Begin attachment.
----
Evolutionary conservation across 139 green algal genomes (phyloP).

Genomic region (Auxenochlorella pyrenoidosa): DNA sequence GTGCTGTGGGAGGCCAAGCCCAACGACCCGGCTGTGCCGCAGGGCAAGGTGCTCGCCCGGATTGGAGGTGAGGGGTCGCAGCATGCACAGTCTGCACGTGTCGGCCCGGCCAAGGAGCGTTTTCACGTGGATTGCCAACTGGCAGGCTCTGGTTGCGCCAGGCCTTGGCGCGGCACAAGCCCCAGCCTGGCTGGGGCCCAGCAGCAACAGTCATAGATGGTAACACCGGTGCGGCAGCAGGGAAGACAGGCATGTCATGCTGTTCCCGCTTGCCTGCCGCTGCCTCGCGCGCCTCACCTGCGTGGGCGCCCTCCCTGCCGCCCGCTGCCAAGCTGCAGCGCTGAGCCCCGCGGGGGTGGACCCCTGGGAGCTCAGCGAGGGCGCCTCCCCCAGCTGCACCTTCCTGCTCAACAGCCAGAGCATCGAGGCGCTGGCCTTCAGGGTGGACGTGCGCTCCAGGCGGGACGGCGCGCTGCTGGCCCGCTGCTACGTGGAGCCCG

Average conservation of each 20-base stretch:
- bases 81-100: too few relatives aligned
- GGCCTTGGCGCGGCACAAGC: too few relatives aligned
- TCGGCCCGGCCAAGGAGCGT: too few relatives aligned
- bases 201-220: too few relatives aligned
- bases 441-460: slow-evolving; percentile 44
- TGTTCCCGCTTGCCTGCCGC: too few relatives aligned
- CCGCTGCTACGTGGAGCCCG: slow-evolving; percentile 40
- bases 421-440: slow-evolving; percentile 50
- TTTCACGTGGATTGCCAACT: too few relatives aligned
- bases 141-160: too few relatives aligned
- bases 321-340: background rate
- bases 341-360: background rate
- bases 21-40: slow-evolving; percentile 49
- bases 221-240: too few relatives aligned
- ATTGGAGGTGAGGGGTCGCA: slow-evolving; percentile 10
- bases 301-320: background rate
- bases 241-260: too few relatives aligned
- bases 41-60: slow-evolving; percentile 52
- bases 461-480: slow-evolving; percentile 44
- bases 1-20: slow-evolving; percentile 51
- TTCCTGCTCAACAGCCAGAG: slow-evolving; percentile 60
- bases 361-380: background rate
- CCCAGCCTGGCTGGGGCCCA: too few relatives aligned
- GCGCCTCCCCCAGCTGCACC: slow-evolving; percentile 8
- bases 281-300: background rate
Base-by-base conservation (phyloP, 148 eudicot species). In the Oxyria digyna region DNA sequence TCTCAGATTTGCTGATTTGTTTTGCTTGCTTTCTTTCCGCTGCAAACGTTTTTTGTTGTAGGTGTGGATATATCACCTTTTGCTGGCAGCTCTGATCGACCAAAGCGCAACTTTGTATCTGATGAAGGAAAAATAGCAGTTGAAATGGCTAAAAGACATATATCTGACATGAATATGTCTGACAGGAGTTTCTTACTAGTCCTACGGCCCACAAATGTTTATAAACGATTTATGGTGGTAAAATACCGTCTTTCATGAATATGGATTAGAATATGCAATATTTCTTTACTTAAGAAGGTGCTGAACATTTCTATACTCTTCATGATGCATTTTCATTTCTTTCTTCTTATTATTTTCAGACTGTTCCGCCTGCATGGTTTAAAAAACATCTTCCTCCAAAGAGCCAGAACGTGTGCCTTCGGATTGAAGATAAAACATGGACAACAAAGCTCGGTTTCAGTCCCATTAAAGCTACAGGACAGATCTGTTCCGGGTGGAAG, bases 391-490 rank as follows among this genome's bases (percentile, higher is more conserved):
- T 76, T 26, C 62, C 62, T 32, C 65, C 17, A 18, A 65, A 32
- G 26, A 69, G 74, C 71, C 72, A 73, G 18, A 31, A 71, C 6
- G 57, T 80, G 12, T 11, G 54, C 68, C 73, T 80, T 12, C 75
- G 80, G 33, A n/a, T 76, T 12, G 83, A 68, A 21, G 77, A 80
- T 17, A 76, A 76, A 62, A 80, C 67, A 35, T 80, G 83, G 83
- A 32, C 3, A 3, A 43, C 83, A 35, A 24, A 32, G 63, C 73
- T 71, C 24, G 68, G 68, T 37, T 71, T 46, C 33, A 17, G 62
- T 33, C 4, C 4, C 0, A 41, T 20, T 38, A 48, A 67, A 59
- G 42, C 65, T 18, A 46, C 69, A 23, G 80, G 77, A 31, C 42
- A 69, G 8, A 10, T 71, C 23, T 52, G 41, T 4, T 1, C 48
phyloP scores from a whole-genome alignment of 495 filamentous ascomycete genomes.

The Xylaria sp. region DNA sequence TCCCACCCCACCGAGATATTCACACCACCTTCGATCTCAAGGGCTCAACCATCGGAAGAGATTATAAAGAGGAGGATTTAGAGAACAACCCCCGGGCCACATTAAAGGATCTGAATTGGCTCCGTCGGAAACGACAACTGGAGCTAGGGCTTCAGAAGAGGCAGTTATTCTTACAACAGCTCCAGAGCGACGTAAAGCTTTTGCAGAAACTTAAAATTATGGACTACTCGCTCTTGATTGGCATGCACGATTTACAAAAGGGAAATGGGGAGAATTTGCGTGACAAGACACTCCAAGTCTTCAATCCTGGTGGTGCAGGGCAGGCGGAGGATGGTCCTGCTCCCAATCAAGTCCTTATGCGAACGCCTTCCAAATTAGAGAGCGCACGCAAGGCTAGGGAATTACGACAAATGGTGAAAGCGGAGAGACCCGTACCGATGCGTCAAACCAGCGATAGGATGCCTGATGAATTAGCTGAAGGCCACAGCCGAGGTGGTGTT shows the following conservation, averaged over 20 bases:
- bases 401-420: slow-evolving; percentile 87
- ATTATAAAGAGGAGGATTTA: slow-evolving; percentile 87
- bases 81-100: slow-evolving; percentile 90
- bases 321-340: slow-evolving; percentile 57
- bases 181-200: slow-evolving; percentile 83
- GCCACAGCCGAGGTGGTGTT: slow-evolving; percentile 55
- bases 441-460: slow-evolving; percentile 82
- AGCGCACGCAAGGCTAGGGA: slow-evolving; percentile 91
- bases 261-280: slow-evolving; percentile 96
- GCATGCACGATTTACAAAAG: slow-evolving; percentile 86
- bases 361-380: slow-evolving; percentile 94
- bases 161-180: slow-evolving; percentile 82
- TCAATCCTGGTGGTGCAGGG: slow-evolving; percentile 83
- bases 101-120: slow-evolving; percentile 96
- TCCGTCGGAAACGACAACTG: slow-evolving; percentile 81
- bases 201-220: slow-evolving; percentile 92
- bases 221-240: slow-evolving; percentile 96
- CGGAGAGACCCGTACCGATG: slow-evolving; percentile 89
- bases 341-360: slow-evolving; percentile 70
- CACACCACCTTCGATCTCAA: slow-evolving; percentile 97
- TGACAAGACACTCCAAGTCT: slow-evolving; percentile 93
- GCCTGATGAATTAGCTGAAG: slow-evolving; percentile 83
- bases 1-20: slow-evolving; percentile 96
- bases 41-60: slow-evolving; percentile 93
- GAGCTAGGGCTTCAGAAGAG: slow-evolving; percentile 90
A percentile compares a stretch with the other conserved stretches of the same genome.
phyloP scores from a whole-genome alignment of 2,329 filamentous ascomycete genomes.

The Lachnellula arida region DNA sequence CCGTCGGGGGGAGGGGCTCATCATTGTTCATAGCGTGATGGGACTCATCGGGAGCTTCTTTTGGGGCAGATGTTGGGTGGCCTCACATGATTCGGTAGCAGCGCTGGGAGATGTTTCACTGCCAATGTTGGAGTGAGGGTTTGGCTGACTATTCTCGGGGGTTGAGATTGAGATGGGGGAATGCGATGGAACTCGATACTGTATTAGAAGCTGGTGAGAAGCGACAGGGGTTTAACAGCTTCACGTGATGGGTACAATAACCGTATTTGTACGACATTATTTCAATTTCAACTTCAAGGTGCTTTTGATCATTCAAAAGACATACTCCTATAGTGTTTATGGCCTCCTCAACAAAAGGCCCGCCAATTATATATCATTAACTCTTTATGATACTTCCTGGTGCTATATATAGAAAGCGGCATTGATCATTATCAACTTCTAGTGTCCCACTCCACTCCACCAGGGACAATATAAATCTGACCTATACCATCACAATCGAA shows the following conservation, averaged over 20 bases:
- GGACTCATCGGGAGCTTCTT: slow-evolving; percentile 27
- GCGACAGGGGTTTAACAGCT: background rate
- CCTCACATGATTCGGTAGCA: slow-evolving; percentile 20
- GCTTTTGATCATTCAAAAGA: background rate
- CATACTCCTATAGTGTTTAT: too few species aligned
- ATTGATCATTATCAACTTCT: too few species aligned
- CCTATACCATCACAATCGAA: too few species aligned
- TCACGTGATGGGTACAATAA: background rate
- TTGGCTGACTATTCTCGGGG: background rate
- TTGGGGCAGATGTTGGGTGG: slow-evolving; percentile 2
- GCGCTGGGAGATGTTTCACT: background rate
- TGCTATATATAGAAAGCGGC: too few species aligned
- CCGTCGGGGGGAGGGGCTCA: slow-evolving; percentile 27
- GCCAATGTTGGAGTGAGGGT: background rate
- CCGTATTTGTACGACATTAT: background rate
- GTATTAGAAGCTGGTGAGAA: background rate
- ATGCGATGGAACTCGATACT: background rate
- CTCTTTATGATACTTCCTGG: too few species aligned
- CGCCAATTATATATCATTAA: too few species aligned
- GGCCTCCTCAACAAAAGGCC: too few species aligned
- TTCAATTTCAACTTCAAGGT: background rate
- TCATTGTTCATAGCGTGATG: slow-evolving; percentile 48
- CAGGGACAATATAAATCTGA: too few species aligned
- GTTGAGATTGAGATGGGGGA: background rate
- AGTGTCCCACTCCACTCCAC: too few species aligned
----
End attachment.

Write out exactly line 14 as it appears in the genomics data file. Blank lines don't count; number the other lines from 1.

- bases 321-340: background rate